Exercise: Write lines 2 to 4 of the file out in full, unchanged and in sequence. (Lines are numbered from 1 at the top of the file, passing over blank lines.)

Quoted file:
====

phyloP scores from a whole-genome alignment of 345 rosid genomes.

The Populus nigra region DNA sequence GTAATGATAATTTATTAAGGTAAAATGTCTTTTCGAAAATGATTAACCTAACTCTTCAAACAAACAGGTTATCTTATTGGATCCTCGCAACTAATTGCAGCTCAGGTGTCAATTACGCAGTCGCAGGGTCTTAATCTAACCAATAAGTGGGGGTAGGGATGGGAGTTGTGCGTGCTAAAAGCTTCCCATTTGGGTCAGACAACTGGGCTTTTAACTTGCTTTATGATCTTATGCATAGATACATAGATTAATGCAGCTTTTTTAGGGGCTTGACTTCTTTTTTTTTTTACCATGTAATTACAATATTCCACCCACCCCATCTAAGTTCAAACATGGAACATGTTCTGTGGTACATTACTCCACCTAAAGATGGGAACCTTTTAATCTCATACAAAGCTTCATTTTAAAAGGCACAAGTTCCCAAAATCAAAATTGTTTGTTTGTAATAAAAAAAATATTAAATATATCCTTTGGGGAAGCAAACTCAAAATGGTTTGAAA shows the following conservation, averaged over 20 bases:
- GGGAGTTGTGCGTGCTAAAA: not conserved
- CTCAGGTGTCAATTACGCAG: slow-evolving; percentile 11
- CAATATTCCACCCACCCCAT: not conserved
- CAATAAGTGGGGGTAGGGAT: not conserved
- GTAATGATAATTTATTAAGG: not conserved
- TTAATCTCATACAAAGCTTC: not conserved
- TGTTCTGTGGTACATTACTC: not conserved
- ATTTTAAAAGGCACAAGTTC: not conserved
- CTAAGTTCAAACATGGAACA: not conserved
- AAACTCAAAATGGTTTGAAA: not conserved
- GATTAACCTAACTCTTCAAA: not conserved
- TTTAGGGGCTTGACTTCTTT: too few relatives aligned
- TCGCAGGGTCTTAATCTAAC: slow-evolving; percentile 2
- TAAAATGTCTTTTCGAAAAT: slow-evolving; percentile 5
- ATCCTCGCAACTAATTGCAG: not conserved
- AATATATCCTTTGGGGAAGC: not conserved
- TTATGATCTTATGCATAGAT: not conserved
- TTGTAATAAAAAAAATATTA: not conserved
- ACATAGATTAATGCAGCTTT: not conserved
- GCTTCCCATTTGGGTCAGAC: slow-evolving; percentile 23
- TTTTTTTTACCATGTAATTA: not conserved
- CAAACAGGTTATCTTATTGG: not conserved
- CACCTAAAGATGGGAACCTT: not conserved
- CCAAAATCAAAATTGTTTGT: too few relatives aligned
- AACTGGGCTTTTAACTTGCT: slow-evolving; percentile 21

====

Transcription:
The Populus nigra region DNA sequence GTAATGATAATTTATTAAGGTAAAATGTCTTTTCGAAAATGATTAACCTAACTCTTCAAACAAACAGGTTATCTTATTGGATCCTCGCAACTAATTGCAGCTCAGGTGTCAATTACGCAGTCGCAGGGTCTTAATCTAACCAATAAGTGGGGGTAGGGATGGGAGTTGTGCGTGCTAAAAGCTTCCCATTTGGGTCAGACAACTGGGCTTTTAACTTGCTTTATGATCTTATGCATAGATACATAGATTAATGCAGCTTTTTTAGGGGCTTGACTTCTTTTTTTTTTTACCATGTAATTACAATATTCCACCCACCCCATCTAAGTTCAAACATGGAACATGTTCTGTGGTACATTACTCCACCTAAAGATGGGAACCTTTTAATCTCATACAAAGCTTCATTTTAAAAGGCACAAGTTCCCAAAATCAAAATTGTTTGTTTGTAATAAAAAAAATATTAAATATATCCTTTGGGGAAGCAAACTCAAAATGGTTTGAAA shows the following conservation, averaged over 20 bases:
- GGGAGTTGTGCGTGCTAAAA: not conserved
- CTCAGGTGTCAATTACGCAG: slow-evolving; percentile 11